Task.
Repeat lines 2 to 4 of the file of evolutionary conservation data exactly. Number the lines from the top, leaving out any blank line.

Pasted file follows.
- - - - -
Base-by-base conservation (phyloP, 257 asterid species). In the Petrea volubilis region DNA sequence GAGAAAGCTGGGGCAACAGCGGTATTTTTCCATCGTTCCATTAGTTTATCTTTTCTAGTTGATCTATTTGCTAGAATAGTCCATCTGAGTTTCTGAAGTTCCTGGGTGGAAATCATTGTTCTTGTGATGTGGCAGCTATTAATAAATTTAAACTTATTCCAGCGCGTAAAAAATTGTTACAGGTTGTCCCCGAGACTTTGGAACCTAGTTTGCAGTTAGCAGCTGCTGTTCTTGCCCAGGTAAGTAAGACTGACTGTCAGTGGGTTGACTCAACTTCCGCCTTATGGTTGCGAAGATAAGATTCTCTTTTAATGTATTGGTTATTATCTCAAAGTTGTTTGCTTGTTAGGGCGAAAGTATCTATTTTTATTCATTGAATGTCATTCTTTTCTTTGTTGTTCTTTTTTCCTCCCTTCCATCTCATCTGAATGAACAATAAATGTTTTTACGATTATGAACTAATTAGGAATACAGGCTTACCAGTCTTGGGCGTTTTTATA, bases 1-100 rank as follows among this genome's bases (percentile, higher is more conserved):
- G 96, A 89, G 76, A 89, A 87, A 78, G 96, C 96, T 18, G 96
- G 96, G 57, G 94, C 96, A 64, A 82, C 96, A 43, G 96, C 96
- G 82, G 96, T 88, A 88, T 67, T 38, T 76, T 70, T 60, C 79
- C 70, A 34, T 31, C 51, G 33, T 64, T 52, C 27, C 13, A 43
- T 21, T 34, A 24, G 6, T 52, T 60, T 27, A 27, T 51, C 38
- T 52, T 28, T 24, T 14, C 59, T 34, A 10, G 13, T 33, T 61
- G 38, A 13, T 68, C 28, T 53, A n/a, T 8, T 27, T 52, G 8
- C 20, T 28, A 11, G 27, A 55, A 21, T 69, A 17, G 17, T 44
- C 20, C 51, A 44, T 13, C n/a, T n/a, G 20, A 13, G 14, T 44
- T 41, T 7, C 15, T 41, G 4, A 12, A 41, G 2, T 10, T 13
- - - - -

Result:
- G 96, A 89, G 76, A 89, A 87, A 78, G 96, C 96, T 18, G 96
- G 96, G 57, G 94, C 96, A 64, A 82, C 96, A 43, G 96, C 96
- G 82, G 96, T 88, A 88, T 67, T 38, T 76, T 70, T 60, C 79